Soul ■, Franu H. Miller, Chester 11. Tilton.
•/• Wahiokß Tribe, No. 63, Fiesno— J. i: Sinerdel,
M. Jensen, A. E. Fay.
Gray Eaele TilDe, No. 05, Oakland— J. G.
Hanks, C. 11. Clark. A. .1. Holland.
CabDFDga Tribe, No. GO. Los ADEelei— W. 8.
Walters, V. W. l'endleton, L inter Osborne.
Pawnee Tribe, No. 07, AUiiucd.ii— W. T.
Tierney, J. E. Had ley.
Mono Tribe, No. 08, Fresno— A. Dlllle, Q. G.
Goucner. -\ - ■ -•■■.■-.- ■.■ ■■■-.
Otherwise Yon Cnnnot Kecover for I,oM
I'Vllinln Apparel and Ji-welpjr.-;
Some time ago a man named Aletz bought
a ticket at Kansas City for California, and
after checking his trunk there boarded the
train. Upon his arrival at Caton, Cal., he
discovered that his trunk had gone astray.
He waited a reasonable time for the rail
road company to produce the trunk, and
failing to do so he put in a claim for $350
damages. ■
Over 8200 of this amount was for jewelry
for female wear, and the railroad ! claimed
It was not bound to pay for it, inasmuch:
as it was not Ills personal baggage. Metz
brought suit in the Los Angeles County
Court and recovered judgment for the full
amount ana the railroad company appealed.
The Supreme Court, in deciding the case
yesterday, said that the railroad company
is obliged to pay only > for : the luggage of
the claimant, . and luggage | meant in law
only such things as the claimant needed for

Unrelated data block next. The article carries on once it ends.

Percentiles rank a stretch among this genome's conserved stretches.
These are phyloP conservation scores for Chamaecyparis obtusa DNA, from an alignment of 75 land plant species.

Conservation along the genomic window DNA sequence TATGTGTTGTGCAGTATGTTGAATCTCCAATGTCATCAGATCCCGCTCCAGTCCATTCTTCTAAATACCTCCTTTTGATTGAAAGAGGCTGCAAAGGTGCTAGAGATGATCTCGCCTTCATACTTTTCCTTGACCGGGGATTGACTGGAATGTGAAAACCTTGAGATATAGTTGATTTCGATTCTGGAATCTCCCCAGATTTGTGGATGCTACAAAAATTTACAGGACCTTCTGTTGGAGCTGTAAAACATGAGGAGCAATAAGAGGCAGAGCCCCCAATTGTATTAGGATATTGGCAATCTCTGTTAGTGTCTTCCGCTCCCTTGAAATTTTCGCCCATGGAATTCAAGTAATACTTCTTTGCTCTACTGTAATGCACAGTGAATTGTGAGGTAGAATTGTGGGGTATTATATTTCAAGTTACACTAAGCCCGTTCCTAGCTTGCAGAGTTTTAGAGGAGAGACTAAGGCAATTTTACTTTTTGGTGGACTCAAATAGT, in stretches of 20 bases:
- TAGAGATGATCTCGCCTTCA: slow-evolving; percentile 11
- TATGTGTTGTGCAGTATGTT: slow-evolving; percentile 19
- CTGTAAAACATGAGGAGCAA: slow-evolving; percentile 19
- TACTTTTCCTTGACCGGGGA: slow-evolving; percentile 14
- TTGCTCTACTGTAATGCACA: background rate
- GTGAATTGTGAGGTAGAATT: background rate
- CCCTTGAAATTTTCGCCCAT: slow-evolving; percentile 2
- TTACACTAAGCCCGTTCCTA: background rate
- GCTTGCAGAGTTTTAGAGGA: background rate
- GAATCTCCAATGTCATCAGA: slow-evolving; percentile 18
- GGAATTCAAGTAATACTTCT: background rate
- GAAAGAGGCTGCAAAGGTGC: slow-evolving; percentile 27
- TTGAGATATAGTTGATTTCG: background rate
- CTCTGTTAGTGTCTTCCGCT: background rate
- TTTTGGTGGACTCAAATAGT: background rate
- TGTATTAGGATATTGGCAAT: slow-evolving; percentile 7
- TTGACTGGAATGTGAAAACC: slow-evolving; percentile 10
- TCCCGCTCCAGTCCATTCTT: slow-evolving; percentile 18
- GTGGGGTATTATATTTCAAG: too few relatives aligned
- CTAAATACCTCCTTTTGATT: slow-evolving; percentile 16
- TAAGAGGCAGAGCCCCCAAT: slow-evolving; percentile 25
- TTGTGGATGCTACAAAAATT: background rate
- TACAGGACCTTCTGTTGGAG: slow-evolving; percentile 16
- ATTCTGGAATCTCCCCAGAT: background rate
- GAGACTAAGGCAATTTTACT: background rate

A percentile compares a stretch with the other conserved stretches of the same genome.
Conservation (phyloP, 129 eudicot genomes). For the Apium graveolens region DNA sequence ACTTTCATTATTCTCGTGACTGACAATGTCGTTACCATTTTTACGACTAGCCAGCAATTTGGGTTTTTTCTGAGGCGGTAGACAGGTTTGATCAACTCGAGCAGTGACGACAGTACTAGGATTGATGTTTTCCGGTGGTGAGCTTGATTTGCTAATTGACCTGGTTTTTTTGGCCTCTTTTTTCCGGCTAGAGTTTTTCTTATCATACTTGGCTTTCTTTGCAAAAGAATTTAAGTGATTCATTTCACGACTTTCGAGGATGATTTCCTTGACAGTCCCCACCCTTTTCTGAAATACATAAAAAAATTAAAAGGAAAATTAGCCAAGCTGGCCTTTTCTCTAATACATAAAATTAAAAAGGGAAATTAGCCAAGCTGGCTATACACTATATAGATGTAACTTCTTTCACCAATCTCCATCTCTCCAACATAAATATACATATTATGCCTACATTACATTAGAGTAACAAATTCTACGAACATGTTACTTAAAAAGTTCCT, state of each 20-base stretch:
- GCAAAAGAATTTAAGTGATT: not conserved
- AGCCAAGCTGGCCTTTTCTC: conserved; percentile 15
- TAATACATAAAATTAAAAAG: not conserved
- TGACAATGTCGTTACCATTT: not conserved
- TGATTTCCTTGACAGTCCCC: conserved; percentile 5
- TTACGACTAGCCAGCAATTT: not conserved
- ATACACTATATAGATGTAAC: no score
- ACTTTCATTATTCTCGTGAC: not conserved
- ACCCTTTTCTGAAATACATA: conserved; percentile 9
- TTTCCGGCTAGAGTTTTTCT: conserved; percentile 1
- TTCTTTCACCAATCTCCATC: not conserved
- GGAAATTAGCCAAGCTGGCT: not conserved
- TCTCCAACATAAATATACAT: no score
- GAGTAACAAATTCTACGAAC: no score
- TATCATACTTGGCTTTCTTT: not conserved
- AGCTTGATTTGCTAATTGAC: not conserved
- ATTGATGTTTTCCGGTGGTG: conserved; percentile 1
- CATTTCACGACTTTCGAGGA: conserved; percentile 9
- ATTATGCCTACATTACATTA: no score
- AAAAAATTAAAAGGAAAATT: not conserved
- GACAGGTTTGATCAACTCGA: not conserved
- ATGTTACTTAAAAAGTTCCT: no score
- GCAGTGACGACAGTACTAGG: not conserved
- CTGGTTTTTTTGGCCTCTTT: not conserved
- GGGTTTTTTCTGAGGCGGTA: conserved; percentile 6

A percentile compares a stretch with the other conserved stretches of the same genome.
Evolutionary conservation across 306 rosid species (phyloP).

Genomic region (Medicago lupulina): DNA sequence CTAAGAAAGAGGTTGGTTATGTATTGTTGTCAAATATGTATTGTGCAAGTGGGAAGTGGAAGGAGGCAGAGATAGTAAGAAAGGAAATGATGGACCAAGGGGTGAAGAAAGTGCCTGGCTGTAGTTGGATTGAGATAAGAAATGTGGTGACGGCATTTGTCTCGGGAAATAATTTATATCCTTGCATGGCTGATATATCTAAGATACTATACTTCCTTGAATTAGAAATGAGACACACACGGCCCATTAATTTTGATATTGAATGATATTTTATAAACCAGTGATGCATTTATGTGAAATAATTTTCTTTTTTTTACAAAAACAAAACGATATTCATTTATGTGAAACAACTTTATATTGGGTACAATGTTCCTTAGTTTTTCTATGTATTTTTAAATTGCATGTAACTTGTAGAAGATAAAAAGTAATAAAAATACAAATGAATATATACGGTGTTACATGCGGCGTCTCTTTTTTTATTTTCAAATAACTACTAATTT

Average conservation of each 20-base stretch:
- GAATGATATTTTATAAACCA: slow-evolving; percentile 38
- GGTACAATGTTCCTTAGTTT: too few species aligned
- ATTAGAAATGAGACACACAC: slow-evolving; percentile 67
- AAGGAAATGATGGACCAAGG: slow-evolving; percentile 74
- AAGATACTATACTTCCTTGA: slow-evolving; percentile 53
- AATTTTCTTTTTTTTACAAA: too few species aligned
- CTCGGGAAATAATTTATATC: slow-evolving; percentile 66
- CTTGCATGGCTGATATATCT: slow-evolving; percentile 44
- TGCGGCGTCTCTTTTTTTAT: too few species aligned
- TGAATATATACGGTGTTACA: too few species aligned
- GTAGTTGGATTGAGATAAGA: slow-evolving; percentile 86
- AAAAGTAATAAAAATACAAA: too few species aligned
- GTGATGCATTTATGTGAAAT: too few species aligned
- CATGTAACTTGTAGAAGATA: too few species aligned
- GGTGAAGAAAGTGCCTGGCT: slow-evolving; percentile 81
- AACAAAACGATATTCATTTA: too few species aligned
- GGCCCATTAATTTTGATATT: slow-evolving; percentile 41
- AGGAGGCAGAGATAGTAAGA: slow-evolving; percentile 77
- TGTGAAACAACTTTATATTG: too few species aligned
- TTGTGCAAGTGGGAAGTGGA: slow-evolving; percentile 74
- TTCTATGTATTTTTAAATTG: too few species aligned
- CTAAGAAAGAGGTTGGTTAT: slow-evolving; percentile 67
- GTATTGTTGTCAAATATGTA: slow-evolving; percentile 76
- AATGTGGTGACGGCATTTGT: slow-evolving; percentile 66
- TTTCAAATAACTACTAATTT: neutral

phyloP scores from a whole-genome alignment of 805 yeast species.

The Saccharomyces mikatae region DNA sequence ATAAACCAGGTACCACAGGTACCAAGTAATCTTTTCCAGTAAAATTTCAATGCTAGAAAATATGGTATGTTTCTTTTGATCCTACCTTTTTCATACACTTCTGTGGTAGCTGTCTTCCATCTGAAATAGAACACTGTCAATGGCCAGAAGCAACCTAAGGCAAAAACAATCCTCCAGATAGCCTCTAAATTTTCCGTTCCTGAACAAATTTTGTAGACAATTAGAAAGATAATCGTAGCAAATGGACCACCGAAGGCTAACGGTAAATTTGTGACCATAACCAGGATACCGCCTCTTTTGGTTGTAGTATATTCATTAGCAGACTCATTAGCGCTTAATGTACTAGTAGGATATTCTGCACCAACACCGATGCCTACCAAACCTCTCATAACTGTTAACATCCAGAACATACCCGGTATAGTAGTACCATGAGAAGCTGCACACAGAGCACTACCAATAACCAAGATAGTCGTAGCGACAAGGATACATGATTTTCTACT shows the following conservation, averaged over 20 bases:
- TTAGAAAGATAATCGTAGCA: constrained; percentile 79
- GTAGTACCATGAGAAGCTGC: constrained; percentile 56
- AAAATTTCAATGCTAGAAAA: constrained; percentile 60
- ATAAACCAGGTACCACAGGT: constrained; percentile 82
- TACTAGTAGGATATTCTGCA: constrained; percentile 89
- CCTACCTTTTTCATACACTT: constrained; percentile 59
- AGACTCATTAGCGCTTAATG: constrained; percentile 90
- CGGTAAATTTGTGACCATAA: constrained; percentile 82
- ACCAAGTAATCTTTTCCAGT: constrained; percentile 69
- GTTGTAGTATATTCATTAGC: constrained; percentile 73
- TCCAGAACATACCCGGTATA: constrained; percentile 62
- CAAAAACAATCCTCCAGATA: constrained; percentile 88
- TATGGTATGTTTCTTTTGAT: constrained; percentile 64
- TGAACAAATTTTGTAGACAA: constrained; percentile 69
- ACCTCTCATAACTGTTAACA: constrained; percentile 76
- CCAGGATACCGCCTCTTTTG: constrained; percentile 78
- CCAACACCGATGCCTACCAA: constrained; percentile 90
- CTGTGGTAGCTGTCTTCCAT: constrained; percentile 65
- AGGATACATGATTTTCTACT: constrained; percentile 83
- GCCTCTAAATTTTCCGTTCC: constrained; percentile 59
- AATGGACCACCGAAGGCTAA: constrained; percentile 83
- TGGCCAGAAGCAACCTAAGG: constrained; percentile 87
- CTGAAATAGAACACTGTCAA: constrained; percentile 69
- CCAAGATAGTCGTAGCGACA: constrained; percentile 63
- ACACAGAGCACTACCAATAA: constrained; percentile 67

personal use on his travels. Had Met/,
been traveling with his . wife there ; would
be no question as to the railroad company's
liability. - ,:.:.: .-.. ;. : «.*-..
: : But Melz was a single man and traveling
alone. The articles of female jewelry in
his trunk could not, therefore, be 'regarded
as luggage, and the railroad company need
not pay for them. The - Court ordered the
judgment reduced by the amount of the
jewelry. ■ . '..•■ r
t rim nni liifnrrnntioiig.
The following criminal informations
have been filed by District Attorney Page:
Cornelius Callahun (alias John McCarthy,
alias Squire Callahau), James Meehan and
Frank Johnson, burglary; Emil Dore. grand,
larceny; Frank Fusalier and William Mc-
Gregor, attempt to commit burglary;
Thomas Clancy, assault to murder; John
McAuliffe, alias John Williams, grand lar
ceny; John Connors and Ignatius li.iplinel,
burglary: John Connors, assault to murder;
Manuel !•'. M. Frigueiro, libel.
Correspondence of Interest to the
General Public.
In Everybody's Column The Call will
publish short letters from correspondents
on topics of interest to the general public.
The matter in these communications will
represent only tbe views of the writers.
As to Transfer!.
Editor Call : On the way to my domicile
this afternoon I took tho Third instead of
the Fourth street car, which would have
lauded me at my door, because I desired to
attend to some business at the Palace Hotel.
I was detained about half an hour. When
I handed my transfer to the conductor on
tbe Post-street car he told me my time had
ruu out, but that I co uld pay and seek re
dress at tlie office for my 5 cents. I replied
that he "could put me off by force," which
he declined to do. My object is to inquire
through your paper for the benelit of
the public if street-car lines have a legal
right to repudiate their transfers unless the